Three major differences between CRM and Social CRM and how to deal with them
I keep reading stories about Customer-Relationship-Management (CRM) and Social CRM and why it is important to respond to people in Social and to extend Social CRM processes, practices and organizations to Social.
Some of this I buy. But still, looking at Social CRM as “CRM extended to Social” is a major simplification at a minimum …
Social CRM clearly differs from the conventional CRM in three ways:
1 ) Online users are not necessarily customers
In the traditional call center, the first thing an agent checks when you call up is your product ID. This is to make sure whether you are actually entitled to a response. If you are not a customer, you will be sent to a different call center where you will be screened as a prospect. Such screening is a major part of the process and a key driver to ROI.
Contrary to customer call centers, online users visiting a brand’s social sites are not necessarily its customers. In social media channels, anyone can write and tweet anything about a brand: customers, prospects, non-customers, people you would never sell to, press, high or low influencers, competitors, former employees, lobbyists…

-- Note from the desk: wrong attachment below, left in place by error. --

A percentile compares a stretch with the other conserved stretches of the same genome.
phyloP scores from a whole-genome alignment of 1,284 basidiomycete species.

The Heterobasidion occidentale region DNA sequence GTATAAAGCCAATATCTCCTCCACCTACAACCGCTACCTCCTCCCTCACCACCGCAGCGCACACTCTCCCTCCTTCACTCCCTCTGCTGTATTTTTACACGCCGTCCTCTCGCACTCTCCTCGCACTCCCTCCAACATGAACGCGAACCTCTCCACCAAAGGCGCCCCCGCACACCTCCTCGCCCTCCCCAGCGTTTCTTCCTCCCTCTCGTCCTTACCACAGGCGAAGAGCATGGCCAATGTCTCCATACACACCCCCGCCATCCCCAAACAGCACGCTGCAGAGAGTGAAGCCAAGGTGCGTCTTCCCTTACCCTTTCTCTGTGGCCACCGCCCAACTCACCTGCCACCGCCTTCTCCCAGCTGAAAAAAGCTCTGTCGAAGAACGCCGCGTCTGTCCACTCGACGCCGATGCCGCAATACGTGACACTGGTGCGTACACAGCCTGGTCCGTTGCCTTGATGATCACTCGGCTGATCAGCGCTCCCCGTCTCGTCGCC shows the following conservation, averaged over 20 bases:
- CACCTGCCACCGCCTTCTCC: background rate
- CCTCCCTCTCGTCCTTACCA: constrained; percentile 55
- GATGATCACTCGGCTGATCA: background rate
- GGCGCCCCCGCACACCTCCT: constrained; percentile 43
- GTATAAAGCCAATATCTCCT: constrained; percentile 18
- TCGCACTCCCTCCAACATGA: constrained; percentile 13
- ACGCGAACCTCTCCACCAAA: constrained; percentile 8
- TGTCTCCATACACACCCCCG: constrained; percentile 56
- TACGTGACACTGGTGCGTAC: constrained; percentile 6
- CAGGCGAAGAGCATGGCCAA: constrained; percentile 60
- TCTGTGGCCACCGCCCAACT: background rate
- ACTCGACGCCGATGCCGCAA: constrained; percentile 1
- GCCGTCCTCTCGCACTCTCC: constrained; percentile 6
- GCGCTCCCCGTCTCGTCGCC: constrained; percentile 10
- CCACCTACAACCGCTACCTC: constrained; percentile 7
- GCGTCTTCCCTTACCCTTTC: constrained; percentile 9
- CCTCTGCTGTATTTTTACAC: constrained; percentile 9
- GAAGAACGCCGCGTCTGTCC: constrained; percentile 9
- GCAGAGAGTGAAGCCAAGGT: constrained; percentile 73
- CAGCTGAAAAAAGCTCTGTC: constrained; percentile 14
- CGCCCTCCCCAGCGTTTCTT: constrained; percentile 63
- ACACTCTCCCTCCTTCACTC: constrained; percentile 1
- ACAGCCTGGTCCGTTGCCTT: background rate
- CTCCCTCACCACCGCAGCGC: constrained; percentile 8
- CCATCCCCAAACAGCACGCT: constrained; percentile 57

2) The discussion is public
Most brands have developed different value propositions to different customer segments. Sometimes it does not make sense to disclose these value propositions to people who are not “on target”.
Take McDonald’s. They own Chipotle. Chipotle is all organic. When Chipotle advocates to the masses to eat organic, they must be careful not to shy people away from other McDonald’s brands.
3) The objective of the discussion is changed
CRM as we used to know it was all about achieving a positive outcome. It is naive to say that this is the same on Social.
I remember discussions with C Harbulot from the “Institut de Guerre Economique” in Paris, telling about how sophisticated an attack can be built up on social.
Sometimes establishing a relation is the answer, sometimes shutting up or even conflict avoidance is a better approach.